“With this communications strategy, Turkey was able to control the narrative and keep the Khashoggi murder in the headlines while the public debate continued as the investigation moved along,” Kaplan said.
“This pressured the Saudis to accept the fact that this was a premeditated murder,” she added.
“They were in flat denial at first, but then after changing their story several times, they had to accept [this fact].”
Kaplan added that although Erdogan didn’t mention the crown prince’s name, the Turkish president implied in the op-ed that MBS was responsible for ordering Khashoggi’s killing.
“The crown prince most probably knew about this, he ordered this. At least five of the 15 members of the death squad are in the royal guard. And the head of the death squad, [reportedly] made four calls to MBS’ office on the day of the murder,” she said.
“All evidence points to him, not anyone else.”
US media reported on Thursday that MBS described Khashoggi as a “dangerous Islamist” in a phone call with Jared Kushner and John Bolton, US President Donald Trump’s son-in-law and national security adviser respectively, days after Khashoggi’s disappearance and before Saudi Arabia publicly acknowledged his killing.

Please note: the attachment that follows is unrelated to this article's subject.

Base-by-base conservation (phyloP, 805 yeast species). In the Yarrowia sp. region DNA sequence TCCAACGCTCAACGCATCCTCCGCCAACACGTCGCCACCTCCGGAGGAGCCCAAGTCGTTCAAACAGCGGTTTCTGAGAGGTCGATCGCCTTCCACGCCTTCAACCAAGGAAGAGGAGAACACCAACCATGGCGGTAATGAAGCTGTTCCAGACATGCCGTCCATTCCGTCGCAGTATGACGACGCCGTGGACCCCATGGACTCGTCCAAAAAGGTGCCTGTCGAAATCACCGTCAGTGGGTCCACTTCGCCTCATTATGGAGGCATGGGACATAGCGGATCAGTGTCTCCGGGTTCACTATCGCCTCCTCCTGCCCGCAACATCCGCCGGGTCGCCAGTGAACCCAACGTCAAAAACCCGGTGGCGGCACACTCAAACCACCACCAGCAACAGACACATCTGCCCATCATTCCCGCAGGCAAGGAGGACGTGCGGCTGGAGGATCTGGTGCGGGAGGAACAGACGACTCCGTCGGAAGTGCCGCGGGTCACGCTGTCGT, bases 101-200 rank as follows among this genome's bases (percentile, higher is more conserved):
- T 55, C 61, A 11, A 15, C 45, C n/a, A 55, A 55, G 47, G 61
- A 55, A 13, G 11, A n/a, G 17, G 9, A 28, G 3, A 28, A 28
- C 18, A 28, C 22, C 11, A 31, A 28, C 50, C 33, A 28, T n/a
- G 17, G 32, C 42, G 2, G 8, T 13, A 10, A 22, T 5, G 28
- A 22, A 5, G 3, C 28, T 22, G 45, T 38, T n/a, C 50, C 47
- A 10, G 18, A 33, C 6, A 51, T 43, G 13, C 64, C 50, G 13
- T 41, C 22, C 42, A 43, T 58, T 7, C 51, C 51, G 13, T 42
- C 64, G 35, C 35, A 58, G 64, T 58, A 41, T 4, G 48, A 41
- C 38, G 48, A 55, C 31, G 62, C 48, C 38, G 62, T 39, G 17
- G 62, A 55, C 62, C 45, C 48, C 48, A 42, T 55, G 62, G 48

Kaplan said that the call, which was reported by the New York Times and The Washington Post, was an attempt by MBS to justify Khashoggi’s killing.
Saudi Arabia has denied the veracity of the reports.
Trump, who has described the Saudi handling of Khashoggi’s killing as “the worst cover-up ever” suggested last week that MBS bears ultimate responsibility for the operation that led to the murder of the journalist.
When questioned about the crown prince’s possible involvement during an interview with US newspaper The Wall Street Journal, Trump said: “the prince is running things over there more so at this stage”.
“He’s running things and so if anybody were going to be, it would be him,” he said.
Saudi officials have denied MBS had any knowledge of Khashoggi’s killing or its subsequent cover-up.
With reporting from Mersiha Gadzo in Istanbul